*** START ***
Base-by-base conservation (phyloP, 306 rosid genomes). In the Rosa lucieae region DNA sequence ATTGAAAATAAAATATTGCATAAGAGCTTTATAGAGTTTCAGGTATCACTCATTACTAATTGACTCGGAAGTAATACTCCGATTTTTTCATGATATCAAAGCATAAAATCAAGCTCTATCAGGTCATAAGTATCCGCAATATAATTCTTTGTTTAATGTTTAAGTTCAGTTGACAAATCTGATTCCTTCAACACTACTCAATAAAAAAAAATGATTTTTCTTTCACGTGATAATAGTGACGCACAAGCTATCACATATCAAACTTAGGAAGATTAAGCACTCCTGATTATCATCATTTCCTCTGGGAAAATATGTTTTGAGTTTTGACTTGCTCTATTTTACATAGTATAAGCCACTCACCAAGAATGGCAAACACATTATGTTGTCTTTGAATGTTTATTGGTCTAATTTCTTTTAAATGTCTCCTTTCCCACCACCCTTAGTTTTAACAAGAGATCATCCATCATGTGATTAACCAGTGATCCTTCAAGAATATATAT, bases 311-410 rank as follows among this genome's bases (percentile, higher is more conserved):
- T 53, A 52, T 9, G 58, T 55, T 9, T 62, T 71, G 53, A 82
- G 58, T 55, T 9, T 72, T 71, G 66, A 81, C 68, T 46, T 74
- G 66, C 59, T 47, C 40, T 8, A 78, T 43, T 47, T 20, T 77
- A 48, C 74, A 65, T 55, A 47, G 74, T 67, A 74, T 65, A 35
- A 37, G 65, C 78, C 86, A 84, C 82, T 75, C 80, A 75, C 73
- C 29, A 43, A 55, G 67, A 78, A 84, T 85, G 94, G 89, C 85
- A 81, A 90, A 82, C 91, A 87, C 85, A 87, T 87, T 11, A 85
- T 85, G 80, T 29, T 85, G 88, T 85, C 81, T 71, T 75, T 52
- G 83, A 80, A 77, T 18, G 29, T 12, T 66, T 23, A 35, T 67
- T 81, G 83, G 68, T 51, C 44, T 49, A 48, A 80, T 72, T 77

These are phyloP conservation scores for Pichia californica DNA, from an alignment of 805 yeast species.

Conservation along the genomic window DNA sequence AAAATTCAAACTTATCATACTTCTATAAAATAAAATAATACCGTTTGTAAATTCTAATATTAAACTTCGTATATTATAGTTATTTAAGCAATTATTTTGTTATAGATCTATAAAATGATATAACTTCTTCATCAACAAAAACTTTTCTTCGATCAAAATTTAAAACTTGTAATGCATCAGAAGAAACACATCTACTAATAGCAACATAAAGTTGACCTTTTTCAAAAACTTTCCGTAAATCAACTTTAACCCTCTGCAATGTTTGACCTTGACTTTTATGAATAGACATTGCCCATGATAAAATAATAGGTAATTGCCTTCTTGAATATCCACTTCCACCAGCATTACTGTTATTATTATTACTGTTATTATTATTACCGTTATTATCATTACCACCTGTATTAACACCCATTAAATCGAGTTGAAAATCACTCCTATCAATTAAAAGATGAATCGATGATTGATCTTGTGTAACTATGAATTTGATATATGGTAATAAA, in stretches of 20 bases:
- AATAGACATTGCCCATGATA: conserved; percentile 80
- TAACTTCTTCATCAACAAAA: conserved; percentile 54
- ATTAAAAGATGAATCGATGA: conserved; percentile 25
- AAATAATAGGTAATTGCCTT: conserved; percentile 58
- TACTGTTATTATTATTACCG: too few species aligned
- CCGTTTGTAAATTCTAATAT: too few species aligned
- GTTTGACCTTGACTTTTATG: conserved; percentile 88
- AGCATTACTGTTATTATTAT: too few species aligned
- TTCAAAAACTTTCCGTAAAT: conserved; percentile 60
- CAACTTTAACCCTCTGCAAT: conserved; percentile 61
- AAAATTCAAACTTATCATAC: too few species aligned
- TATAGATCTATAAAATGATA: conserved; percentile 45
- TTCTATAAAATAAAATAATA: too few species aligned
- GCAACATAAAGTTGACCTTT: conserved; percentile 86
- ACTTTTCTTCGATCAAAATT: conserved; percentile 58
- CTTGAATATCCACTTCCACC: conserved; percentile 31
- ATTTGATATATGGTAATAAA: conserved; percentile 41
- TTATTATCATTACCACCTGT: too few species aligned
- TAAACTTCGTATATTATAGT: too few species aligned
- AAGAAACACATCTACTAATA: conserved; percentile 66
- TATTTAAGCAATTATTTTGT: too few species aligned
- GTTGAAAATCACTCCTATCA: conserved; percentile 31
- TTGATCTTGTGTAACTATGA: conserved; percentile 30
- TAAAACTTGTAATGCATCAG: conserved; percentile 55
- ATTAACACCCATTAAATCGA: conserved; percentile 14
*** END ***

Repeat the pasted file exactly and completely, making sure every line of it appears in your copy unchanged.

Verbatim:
Base-by-base conservation (phyloP, 306 rosid genomes). In the Rosa lucieae region DNA sequence ATTGAAAATAAAATATTGCATAAGAGCTTTATAGAGTTTCAGGTATCACTCATTACTAATTGACTCGGAAGTAATACTCCGATTTTTTCATGATATCAAAGCATAAAATCAAGCTCTATCAGGTCATAAGTATCCGCAATATAATTCTTTGTTTAATGTTTAAGTTCAGTTGACAAATCTGATTCCTTCAACACTACTCAATAAAAAAAAATGATTTTTCTTTCACGTGATAATAGTGACGCACAAGCTATCACATATCAAACTTAGGAAGATTAAGCACTCCTGATTATCATCATTTCCTCTGGGAAAATATGTTTTGAGTTTTGACTTGCTCTATTTTACATAGTATAAGCCACTCACCAAGAATGGCAAACACATTATGTTGTCTTTGAATGTTTATTGGTCTAATTTCTTTTAAATGTCTCCTTTCCCACCACCCTTAGTTTTAACAAGAGATCATCCATCATGTGATTAACCAGTGATCCTTCAAGAATATATAT, bases 311-410 rank as follows among this genome's bases (percentile, higher is more conserved):
- T 53, A 52, T 9, G 58, T 55, T 9, T 62, T 71, G 53, A 82
- G 58, T 55, T 9, T 72, T 71, G 66, A 81, C 68, T 46, T 74
- G 66, C 59, T 47, C 40, T 8, A 78, T 43, T 47, T 20, T 77
- A 48, C 74, A 65, T 55, A 47, G 74, T 67, A 74, T 65, A 35
- A 37, G 65, C 78, C 86, A 84, C 82, T 75, C 80, A 75, C 73
- C 29, A 43, A 55, G 67, A 78, A 84, T 85, G 94, G 89, C 85
- A 81, A 90, A 82, C 91, A 87, C 85, A 87, T 87, T 11, A 85
- T 85, G 80, T 29, T 85, G 88, T 85, C 81, T 71, T 75, T 52
- G 83, A 80, A 77, T 18, G 29, T 12, T 66, T 23, A 35, T 67
- T 81, G 83, G 68, T 51, C 44, T 49, A 48, A 80, T 72, T 77

These are phyloP conservation scores for Pichia californica DNA, from an alignment of 805 yeast species.

Conservation along the genomic window DNA sequence AAAATTCAAACTTATCATACTTCTATAAAATAAAATAATACCGTTTGTAAATTCTAATATTAAACTTCGTATATTATAGTTATTTAAGCAATTATTTTGTTATAGATCTATAAAATGATATAACTTCTTCATCAACAAAAACTTTTCTTCGATCAAAATTTAAAACTTGTAATGCATCAGAAGAAACACATCTACTAATAGCAACATAAAGTTGACCTTTTTCAAAAACTTTCCGTAAATCAACTTTAACCCTCTGCAATGTTTGACCTTGACTTTTATGAATAGACATTGCCCATGATAAAATAATAGGTAATTGCCTTCTTGAATATCCACTTCCACCAGCATTACTGTTATTATTATTACTGTTATTATTATTACCGTTATTATCATTACCACCTGTATTAACACCCATTAAATCGAGTTGAAAATCACTCCTATCAATTAAAAGATGAATCGATGATTGATCTTGTGTAACTATGAATTTGATATATGGTAATAAA, in stretches of 20 bases:
- AATAGACATTGCCCATGATA: conserved; percentile 80
- TAACTTCTTCATCAACAAAA: conserved; percentile 54
- ATTAAAAGATGAATCGATGA: conserved; percentile 25
- AAATAATAGGTAATTGCCTT: conserved; percentile 58
- TACTGTTATTATTATTACCG: too few species aligned
- CCGTTTGTAAATTCTAATAT: too few species aligned
- GTTTGACCTTGACTTTTATG: conserved; percentile 88
- AGCATTACTGTTATTATTAT: too few species aligned
- TTCAAAAACTTTCCGTAAAT: conserved; percentile 60
- CAACTTTAACCCTCTGCAAT: conserved; percentile 61
- AAAATTCAAACTTATCATAC: too few species aligned
- TATAGATCTATAAAATGATA: conserved; percentile 45
- TTCTATAAAATAAAATAATA: too few species aligned
- GCAACATAAAGTTGACCTTT: conserved; percentile 86
- ACTTTTCTTCGATCAAAATT: conserved; percentile 58
- CTTGAATATCCACTTCCACC: conserved; percentile 31
- ATTTGATATATGGTAATAAA: conserved; percentile 41
- TTATTATCATTACCACCTGT: too few species aligned
- TAAACTTCGTATATTATAGT: too few species aligned
- AAGAAACACATCTACTAATA: conserved; percentile 66
- TATTTAAGCAATTATTTTGT: too few species aligned
- GTTGAAAATCACTCCTATCA: conserved; percentile 31
- TTGATCTTGTGTAACTATGA: conserved; percentile 30
- TAAAACTTGTAATGCATCAG: conserved; percentile 55
- ATTAACACCCATTAAATCGA: conserved; percentile 14